Seeing Stress Means Feeling Stress

More on why coercion in animal training just doesn’t make for a highly conductive learning experience.

Science and Dogs

Cover - Seeing Stress S0006322311X00471_cov200h

Humans don’t have to directly experience trauma to be deeply affected; seeing someone else go through a distressing event can often be equally stressful. The vicarious experience is often sufficiently stressful to produce negative long-term effects resulting in PTSD, depression and other mood disorders.  For humans, seeing stress is often the same as feeling stress.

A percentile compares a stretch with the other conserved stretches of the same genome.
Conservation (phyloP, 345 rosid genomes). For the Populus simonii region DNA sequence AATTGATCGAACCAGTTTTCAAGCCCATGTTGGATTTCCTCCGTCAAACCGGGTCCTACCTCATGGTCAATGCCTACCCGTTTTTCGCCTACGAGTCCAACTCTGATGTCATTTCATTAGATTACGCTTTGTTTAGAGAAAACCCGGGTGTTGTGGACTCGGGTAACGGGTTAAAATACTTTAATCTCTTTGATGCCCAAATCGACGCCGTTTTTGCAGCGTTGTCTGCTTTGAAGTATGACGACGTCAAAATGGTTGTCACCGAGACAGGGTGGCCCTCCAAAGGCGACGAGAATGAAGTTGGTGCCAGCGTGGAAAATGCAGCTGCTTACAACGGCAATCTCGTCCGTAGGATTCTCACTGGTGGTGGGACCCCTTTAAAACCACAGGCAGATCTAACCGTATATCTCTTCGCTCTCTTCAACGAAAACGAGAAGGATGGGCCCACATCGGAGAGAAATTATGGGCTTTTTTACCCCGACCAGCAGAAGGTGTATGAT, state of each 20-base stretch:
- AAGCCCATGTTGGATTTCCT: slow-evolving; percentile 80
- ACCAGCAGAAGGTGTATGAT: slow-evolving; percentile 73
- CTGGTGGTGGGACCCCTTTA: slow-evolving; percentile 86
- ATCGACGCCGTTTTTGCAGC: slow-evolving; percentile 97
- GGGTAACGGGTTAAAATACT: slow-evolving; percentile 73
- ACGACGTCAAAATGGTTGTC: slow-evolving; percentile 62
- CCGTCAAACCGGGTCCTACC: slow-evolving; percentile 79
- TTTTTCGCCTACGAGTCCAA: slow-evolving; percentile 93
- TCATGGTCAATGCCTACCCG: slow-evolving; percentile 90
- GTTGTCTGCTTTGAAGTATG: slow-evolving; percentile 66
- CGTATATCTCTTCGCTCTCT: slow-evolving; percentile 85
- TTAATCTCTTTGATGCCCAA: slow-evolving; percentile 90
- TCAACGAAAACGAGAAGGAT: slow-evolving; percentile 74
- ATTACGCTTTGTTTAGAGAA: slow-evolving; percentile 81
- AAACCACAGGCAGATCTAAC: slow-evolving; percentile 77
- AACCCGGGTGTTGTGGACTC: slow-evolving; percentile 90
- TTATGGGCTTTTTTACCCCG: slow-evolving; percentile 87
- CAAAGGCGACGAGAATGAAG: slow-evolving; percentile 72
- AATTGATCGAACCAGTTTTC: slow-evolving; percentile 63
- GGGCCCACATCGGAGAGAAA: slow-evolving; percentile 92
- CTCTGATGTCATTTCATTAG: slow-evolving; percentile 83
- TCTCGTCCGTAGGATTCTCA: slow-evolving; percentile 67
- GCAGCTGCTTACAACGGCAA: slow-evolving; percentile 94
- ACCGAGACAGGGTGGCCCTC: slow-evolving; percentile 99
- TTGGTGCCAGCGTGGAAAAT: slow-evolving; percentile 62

To study the biological basis of vicariously acquired stress disorders in humans we need a good animal model but our models are based on physical stress. The first question then becomes, is there an analogous response to vicarious stress in animals. To answer the question researchers subjected a group of mice to the physical stress of social defeat while another group witnessed it.

One group of mice were put in the same cage with a larger (40g vs 28g) aggressive mouse (CD-1) and the smaller mouse was subjected to physical stress (PS) via social…

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